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Seeing Red Differently by Carroll Makemson

Red is a powerful color! Red stops traffic, with green, announces Christmas, with blue and white evokes patriotism, with white lace denotes love, when flashing on emergency vehicles hurries help, and with the participle “seeing” denotes anger.  

Years spent working in elementary schools have ingrained in me the seasons and holidays of our culture. I even call my wardrobe chronological, because I not only wear seasonal colors but also t-shirts that celebrate certain days, i.e. Pi Day for 3.14 and William and Mary College for my parents’ birthdays.

Maybe you aren’t interested in having a chronological wardrobe, but our culture has already infused your life with rhythms and seasons. Winter, spring, summer, and fall come and go with wardrobe, weather, and activity changes. Holiday merchandise appears too soon in our stores in designated sections. Sports seasons provide a rhythm for both players, spectators, and even our wardrobes. Plants mark our planting, growing, and harvesting seasons.  

How blessed we are to have a church that gives our lives rhythm by celebrating the seasons of the Christian year. The church year follows the life of Jesus beginning with the first Sunday in Advent. We wait, anticipate and prepare for His birth. Then Christmas begins on Christmas Eve and continues for twelve days until Epiphany, followed by Ordinary Time leading to Lent, Holy Week, Eastertide, Pentecost, and back to Ordinary Time until we start a new year at Advent. A few other designated days like Trinity Sunday fill the year. The liturgical cycle provides an inspiring rhythm for our lives that is richer than secular holidays and sports seasons.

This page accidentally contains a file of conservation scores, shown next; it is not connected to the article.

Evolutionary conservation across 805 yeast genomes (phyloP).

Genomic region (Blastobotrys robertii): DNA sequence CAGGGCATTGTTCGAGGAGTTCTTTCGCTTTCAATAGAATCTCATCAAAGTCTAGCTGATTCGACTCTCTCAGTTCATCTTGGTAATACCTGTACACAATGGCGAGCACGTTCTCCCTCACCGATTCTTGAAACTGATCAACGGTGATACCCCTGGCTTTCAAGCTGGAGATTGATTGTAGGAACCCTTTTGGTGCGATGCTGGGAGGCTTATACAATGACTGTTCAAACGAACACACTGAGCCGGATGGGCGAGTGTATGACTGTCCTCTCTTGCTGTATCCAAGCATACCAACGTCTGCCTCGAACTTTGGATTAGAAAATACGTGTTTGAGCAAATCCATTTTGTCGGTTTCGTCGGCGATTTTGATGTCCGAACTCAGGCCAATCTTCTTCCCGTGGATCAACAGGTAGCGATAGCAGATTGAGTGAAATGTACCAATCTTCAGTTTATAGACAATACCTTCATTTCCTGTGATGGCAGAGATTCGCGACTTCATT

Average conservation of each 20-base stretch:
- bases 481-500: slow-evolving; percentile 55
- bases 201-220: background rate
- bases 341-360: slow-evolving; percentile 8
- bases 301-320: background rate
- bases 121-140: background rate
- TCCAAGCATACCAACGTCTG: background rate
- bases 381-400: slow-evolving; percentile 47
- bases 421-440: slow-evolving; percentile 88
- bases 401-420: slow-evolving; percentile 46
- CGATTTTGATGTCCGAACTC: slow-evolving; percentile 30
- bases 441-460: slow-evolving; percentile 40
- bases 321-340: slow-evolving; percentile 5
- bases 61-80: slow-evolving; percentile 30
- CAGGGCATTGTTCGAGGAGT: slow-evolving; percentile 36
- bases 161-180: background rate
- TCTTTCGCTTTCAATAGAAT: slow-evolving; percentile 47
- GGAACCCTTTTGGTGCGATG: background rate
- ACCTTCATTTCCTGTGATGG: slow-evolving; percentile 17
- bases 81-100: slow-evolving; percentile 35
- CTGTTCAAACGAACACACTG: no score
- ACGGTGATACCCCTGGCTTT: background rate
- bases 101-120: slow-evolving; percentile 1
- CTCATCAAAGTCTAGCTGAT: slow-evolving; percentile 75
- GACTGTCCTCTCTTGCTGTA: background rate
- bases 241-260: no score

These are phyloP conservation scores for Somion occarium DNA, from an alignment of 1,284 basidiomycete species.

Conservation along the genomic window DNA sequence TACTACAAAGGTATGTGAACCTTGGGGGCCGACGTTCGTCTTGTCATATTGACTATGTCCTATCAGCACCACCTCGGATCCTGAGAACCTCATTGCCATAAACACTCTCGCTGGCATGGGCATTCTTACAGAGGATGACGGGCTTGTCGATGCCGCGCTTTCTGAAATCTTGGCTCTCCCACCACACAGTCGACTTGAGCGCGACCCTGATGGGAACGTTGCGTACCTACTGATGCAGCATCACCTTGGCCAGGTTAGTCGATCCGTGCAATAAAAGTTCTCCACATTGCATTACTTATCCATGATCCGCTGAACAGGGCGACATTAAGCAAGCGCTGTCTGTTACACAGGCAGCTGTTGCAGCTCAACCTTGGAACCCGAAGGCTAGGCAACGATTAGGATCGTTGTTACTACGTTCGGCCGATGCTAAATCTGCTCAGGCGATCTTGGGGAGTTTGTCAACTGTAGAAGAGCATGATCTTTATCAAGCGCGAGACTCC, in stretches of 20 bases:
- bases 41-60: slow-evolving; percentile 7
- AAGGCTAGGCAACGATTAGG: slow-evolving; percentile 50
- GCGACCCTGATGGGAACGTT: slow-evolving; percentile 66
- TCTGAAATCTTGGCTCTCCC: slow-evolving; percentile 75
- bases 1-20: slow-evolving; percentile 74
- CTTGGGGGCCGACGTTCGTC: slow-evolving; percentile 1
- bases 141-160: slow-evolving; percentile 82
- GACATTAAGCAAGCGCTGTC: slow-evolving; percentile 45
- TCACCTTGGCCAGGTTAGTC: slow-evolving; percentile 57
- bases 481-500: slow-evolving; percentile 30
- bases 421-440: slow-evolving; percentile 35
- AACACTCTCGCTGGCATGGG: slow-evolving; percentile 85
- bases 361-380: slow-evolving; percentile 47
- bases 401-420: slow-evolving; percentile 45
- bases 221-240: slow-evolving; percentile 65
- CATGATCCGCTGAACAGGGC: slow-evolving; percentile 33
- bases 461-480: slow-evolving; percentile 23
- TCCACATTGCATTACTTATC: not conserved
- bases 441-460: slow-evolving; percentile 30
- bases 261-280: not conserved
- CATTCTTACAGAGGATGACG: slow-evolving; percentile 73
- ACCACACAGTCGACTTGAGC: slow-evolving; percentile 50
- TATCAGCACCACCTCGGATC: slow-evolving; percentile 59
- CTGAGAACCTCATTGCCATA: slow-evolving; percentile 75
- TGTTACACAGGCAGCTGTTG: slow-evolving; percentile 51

This Sunday, June 10, is Pentecost, the seventh Sunday after Easter. “Pentecost is sometimes called the birthday of the church because it was the time when the followers of Christ really bonded together into a body, ignited with the Holy Spirit and prepared to spread the Word.” (Halverson, Delia. Teaching & Celebrating the Christian Seasons, 2002, p. 65.) This event is recorded by Paul in Acts 2:1-42. At Second Baptist Church, you will probably hear a sermon based on this text every April as it is remembered as Jason’s first sermon and anniversary passage. 

In Acts 2:3, the Holy Spirit’s presence is described as tongues of fire resting on the early followers. Thus, comes the liturgical color of red for this holy day. This birthday is a celebration of hope, renewal, purpose, and mission for the church. (Halverson, p. 66) Perhaps this Pentecost you will celebrate hope and rededicate to the church’s purpose and mission. 

Put on your red clothes Sunday as a reminder of Pentecost. Let red be a powerful color for you and for Christ as we celebrate the birthday of the church by “seeing red differently”. 

Some interesting etymological facts: 

• Penta means five. Pentecost is always 50 days after Easter; seven weeks including Easter Sunday.

• Ordinary comes from the word ordinal meaning counted or chronological

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